Ask yourself why are you traveling in the first place? Do you really need to leave your city? What are the benefits you will receive from traveling? Just asking myself these questions has helped to keep me grounded. Instead of immediately booking a holiday flight, for instance, I now seriously consider if I really need to jet off to Fiji to enjoy the ocean, or if I could fulfill my adventurous desires closer to home? There are so many adventures to be found around you, so consider taking a road trip. It is a great way to discover something new without all the negative ramifications that come with air travel. Although most automobiles are still not the most sustainable form of transport, fill the car so there are no empty seats and each passenger can split the responsibility of emissions used.

Could you take public transport? Instead of flying by air, can you utilize the train in your country? Or possibly use a series of public transportation options that connect together? Sometimes the best part of any adventure is the experience of traveling to the destination, arriving a bit lost and frazzled.

How long will you go for? If the trip is shorter than seven days and the flight is longer than five hours, I would reconsider. I totally made up that time frame up, but seriously, it’s not worth the cost to the environment to unjustifiably jet around the world for just a few days. Even for business, options like group calls and Skype are now extremely efficient modes of communication.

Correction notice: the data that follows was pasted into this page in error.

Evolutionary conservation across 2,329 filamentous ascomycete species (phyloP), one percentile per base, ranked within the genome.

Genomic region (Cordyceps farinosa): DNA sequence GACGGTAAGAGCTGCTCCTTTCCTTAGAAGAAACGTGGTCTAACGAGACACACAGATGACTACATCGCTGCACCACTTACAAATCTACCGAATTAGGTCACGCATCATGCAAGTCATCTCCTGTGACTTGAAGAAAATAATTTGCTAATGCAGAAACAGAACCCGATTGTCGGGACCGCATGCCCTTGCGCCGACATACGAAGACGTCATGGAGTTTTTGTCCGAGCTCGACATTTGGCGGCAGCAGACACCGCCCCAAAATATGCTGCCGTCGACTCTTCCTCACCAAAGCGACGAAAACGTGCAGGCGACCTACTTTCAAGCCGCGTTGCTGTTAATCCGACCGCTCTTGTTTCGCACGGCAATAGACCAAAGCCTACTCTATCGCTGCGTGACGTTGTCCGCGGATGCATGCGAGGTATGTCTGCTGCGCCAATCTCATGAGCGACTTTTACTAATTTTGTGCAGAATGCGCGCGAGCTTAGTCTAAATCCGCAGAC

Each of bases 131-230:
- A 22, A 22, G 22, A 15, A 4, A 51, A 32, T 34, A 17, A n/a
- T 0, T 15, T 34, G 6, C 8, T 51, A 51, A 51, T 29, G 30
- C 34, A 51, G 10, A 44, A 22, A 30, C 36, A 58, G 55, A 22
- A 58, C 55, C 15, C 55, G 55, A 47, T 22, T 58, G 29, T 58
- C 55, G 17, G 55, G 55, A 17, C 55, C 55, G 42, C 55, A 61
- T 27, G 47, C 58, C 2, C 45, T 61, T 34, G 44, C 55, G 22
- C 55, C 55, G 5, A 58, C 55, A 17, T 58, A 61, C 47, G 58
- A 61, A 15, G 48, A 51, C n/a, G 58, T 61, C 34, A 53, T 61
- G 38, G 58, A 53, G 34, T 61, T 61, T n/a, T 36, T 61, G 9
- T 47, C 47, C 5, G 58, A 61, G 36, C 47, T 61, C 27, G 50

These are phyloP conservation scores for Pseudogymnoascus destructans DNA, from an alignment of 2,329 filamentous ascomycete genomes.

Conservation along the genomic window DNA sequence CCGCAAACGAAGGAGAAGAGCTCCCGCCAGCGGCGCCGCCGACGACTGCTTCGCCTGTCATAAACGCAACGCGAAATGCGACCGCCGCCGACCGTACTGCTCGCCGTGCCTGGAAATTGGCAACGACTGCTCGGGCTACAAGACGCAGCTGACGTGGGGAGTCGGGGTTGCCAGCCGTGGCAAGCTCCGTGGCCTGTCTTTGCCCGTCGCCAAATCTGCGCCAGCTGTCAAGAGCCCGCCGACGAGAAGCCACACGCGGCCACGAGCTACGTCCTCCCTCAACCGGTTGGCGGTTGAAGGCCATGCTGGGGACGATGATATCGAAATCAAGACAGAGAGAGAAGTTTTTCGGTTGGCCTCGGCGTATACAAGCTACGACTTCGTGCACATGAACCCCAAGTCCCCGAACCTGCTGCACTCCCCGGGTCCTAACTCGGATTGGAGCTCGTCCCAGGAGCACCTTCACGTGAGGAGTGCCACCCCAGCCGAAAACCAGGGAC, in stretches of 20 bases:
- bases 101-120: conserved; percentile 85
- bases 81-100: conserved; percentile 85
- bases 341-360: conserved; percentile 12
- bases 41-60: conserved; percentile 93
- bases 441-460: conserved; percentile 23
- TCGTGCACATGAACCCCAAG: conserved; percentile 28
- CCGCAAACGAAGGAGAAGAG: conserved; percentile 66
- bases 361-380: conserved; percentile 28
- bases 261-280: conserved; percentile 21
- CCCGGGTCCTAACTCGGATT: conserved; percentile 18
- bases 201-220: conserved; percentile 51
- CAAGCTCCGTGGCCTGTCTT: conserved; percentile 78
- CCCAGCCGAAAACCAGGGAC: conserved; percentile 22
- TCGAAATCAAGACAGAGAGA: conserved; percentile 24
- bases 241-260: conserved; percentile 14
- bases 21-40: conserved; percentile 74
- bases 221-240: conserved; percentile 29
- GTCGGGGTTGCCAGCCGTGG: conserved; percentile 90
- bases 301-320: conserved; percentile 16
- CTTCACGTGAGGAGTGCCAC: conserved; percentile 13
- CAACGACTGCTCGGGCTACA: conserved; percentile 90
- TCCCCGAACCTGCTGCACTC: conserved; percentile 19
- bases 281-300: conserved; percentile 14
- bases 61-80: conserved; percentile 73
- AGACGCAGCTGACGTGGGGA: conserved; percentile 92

What will you do when you are there? Are you going for an educational purpose? Are you going to vacation? Are you going for business? When you arrive will you help or hinder the area you are visiting? Furthermore, think about what items to bring with you that might minimize your personal impact, like a reusable water bottle, your favorite travel mug for coffee or anything else that will reduce your environmental footprint.

How can you maximize your experience? If the location gives you something you just cannot get nearby, seriously consider what will it give you and how you could utilize that experience to create positive change and influence others.

Most importantly, if you really need to jet off, FLY DIRECT! Planes waste the most fuel during take-off and landing, so keep that in mind when you are booking a ticket. Even though those cheap, non-direct flights may be enticing to your budget, how much is the planet worth to you? Something else to note, many airlines are switching over to using biofuels, which do make an impact on greenhouse gas emissions, so check to see what type of fuel your airline is using as well.

Honestly, this laundry list of possibilities only briefly skims the surface of things to consider when attempting to travel with a conscience, but I hope it motivates you to make thoughtful decisions when booking your next flight. The bottom line is that just like your day-to-day sustainability efforts, travel is all about personal choices. Our planet needs more sustainable travelers, so please don’t let your good habits slip when you leave home on an adventure.